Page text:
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Many user interface (UI) elements or dialog boxes have buttons. I would like to be able to activate a button with just the keyboard, without the mouse. How can I do this?

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7 Answers 7

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For many dialog boxes you can select the option you want by pressing +firstletter where firstletter is the first letter of the option you want to select

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    Cooool!!! +1! I had no idea.
    – Harv
    Commented Jan 29, 2011 at 22:33
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    I haven't been able to get this to work once. What dialog boxes support this? What percentage of the time does this work for you given all the apps you use?
    – user588
    Commented Feb 13, 2011 at 20:38
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    @mankoff Try it while carrying out what the original question asked and it works Commented Feb 13, 2011 at 20:49
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    This doesn't work more often than not in my experience.
    – fredley
    Commented Oct 31, 2011 at 10:59
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    This works in Sequel Pro. I found it very non-intuitive, which is how I ended up here. Thank you! Commented Jan 22, 2015 at 19:49
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Enable Keyboard Control of the UI

System Prefs > Keyboard > Shortcuts

Then select "All Controls" radio button at the bottom, rather than just "Text boxes and lists only".

enter image description here

Keyboard Shortcuts

  • (TAB) will move between buttons.
  • esc (ESC) is cancel.
  • space (SPACE) selects the active button (blue, outline).
  • (RETURN) is OK or the default button (blue, pulsing, filled).
  • For some dialog boxes, +first_letter will select the button with a certain first letter in the text (as pointed out by @Griffo).
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    It is actually under the "Shortcuts" tab. System Perfs > Keyboard > Shortcuts Commented Aug 27, 2014 at 17:22
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    This is definitely the correct answer. Commented Jul 21, 2016 at 6:08
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    This is the correct answer. It works perfectly on macOS High Sierra.
    – alezvic
    Commented Apr 26, 2018 at 0:05
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    This works on the latest macOS Mojave. Thanks~
    – jdhao
    Commented Oct 12, 2018 at 17:05
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    In macOS Catalina, the checkbox is now labeled "Use keyboard navigation to move focus between controls" and was unchecked by default (which seems to be against the spirit of accessibility). Commented Oct 1, 2020 at 16:32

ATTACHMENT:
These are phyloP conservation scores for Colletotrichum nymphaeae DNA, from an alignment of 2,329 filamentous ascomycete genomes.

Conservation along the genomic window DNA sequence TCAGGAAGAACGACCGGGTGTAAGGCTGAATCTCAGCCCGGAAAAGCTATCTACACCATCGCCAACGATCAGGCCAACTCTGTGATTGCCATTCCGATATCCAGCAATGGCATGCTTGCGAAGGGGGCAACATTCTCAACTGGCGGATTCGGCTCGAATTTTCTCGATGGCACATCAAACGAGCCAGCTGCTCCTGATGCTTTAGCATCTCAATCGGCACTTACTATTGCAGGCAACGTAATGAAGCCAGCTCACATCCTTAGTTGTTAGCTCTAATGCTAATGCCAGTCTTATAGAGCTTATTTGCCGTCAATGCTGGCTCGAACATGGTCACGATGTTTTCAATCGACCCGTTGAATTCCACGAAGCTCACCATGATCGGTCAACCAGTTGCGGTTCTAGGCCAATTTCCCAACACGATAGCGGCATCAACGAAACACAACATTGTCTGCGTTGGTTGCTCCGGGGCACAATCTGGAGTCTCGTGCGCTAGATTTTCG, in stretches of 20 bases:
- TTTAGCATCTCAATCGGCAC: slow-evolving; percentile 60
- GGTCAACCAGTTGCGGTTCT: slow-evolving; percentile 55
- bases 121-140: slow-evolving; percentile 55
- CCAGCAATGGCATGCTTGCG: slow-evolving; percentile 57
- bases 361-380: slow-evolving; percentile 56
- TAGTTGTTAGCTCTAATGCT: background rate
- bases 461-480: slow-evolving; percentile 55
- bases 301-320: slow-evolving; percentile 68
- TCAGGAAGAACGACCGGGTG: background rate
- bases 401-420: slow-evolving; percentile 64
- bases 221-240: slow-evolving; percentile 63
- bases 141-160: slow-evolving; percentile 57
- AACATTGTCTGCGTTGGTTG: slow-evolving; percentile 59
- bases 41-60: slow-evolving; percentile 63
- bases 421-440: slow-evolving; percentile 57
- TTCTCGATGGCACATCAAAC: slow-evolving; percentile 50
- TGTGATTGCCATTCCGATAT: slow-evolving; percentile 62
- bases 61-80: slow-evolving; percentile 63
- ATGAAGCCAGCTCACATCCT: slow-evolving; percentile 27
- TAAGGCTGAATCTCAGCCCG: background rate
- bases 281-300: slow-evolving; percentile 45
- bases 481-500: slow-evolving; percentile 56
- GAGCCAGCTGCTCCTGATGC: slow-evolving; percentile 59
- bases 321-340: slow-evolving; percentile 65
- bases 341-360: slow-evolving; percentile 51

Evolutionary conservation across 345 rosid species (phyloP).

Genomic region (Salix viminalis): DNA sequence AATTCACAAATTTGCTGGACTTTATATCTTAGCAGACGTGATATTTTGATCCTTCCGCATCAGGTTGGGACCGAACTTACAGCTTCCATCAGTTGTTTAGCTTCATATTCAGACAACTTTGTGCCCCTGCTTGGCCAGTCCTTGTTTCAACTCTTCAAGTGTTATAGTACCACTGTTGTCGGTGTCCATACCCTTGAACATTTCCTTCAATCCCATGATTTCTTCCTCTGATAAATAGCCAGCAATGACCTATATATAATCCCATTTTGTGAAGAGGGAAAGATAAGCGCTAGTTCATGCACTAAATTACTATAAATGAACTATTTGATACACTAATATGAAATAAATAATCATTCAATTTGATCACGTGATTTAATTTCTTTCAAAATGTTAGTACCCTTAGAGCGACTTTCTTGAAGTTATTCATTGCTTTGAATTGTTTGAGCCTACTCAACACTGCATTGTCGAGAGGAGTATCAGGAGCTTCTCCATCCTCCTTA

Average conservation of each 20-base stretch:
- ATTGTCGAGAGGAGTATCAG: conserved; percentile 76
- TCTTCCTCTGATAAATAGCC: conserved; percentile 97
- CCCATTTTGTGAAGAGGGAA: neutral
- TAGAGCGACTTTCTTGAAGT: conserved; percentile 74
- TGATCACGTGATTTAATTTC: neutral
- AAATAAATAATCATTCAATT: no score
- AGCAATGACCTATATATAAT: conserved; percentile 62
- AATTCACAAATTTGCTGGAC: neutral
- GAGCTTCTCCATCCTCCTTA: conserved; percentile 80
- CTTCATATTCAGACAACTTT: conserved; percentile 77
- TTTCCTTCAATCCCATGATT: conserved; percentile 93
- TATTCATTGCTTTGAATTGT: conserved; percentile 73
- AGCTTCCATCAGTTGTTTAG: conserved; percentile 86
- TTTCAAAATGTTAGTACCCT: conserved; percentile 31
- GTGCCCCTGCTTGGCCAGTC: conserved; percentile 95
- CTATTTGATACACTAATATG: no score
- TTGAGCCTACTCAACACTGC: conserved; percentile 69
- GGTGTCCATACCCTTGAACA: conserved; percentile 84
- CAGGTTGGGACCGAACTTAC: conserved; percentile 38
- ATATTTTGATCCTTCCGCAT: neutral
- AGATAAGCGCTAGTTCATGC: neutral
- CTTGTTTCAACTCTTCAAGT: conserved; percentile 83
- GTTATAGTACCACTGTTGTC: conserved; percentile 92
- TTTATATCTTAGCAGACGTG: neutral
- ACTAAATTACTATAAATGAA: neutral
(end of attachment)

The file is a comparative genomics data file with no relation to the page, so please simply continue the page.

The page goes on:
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To elaborate on the answers above, many (most?) dialogue boxes will have the default option in blue. Hitting will cycle between options, with a blue outline around the other button, but the default will remain blue. Hitting will always select the default, space will select whichever button is highlighted.

In this example, pressing will 'Keep .txt' and pressing space will 'Use .bak.'

Dialogue Box

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In macOS Big Sur (version 11.3+), System Preferences > Keyboard > Shortcuts

Select Use keyboard navigation to move focus between controls

Select Use keyboard navigation

@Eric Leschinski's answer gives an overview of keyboard shortcuts

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+. also works for Cancel. And in some applications just pressing the initial letters works. Photoshop is one, but it's pretty common for other cross-platform applications too.

Typing +W+D is a quick way to do something like Close and don't save.

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See full Keyboard Access at the bottom of the following screenshot:

Keyboard Preferences When a prompt window like the one you included appears, the selected button will be highlighted in blue.
Screenshot:

Copy dialog

Then you press the space to action that button.

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    Thanks @Am1rr3zA for the previous edit but I discovered my answer didn't work so I amended it. ;o) Commented Jan 31, 2011 at 23:49
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Tab to move to the next dialog box. Space to select

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    As stated by the answers above, this doesn't just work out of the box. You have to enable it in System Preferences.
    – daviesgeek
    Commented Aug 18, 2012 at 6:19
  • @daviesgeek — And Tab does not switch dialog box ! Fortunately. Commented Jan 31, 2015 at 17:41

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